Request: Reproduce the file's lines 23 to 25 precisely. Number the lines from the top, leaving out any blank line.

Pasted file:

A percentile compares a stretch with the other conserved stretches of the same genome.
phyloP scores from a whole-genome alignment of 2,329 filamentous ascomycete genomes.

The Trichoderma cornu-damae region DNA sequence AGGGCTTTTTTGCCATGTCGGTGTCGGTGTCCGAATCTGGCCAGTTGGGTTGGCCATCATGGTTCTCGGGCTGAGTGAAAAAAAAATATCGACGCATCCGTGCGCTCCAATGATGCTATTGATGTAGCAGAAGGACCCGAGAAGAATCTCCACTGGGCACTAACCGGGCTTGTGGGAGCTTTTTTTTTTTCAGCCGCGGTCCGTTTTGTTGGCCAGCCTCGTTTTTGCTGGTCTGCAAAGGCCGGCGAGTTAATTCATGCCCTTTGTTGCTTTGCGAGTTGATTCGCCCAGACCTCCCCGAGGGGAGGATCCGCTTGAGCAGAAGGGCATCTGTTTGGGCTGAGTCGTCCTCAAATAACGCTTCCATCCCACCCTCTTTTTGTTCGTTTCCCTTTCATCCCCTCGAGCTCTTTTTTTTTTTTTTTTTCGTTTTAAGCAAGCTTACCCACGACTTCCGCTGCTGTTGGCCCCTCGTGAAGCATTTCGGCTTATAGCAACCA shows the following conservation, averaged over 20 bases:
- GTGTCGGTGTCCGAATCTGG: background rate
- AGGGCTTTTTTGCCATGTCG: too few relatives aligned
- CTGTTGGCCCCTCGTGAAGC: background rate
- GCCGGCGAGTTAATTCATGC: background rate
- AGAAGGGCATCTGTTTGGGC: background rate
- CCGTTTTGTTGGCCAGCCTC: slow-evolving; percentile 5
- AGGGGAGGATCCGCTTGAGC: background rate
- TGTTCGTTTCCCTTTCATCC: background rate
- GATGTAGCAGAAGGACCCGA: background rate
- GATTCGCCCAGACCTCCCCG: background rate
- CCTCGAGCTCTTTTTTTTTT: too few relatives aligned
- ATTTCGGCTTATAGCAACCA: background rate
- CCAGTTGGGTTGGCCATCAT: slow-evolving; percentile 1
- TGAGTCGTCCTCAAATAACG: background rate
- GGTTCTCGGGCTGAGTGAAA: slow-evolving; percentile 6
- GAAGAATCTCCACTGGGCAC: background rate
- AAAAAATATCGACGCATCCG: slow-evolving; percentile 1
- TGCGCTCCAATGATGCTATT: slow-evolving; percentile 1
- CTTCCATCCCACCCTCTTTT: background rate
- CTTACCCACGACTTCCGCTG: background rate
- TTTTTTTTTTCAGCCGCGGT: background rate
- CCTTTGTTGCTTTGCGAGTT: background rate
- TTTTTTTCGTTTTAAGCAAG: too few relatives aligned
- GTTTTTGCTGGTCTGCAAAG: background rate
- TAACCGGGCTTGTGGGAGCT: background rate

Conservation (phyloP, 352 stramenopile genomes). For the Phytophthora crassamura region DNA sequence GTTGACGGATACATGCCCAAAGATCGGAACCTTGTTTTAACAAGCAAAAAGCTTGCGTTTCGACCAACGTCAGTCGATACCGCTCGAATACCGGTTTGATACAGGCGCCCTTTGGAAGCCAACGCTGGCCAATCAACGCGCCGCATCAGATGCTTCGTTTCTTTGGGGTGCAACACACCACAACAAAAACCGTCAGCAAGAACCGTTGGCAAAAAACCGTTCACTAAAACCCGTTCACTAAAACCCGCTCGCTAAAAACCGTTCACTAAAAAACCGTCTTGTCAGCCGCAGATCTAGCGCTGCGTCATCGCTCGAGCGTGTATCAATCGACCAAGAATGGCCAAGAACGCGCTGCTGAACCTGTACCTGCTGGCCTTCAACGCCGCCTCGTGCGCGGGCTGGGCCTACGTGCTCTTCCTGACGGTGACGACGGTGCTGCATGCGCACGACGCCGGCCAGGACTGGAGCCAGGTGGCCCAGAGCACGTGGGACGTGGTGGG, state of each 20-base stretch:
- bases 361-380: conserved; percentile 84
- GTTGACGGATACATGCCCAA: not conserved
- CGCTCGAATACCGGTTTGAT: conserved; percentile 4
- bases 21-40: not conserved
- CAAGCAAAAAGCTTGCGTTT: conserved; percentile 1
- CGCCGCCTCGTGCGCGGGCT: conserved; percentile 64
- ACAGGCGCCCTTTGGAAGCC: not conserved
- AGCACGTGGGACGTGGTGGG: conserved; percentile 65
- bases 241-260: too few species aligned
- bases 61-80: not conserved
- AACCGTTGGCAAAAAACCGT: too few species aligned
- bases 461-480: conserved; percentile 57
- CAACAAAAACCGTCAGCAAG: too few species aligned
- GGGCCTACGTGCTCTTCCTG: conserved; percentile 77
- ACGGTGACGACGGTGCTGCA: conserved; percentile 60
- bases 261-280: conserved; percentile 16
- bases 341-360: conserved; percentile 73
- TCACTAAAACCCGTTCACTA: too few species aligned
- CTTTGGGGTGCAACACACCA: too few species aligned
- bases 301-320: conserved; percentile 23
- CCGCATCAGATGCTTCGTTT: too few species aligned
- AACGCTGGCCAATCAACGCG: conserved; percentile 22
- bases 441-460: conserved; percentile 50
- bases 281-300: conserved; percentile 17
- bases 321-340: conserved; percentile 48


- CTTACCCACGACTTCCGCTG: background rate
- TTTTTTTTTTCAGCCGCGGT: background rate
- CCTTTGTTGCTTTGCGAGTT: background rate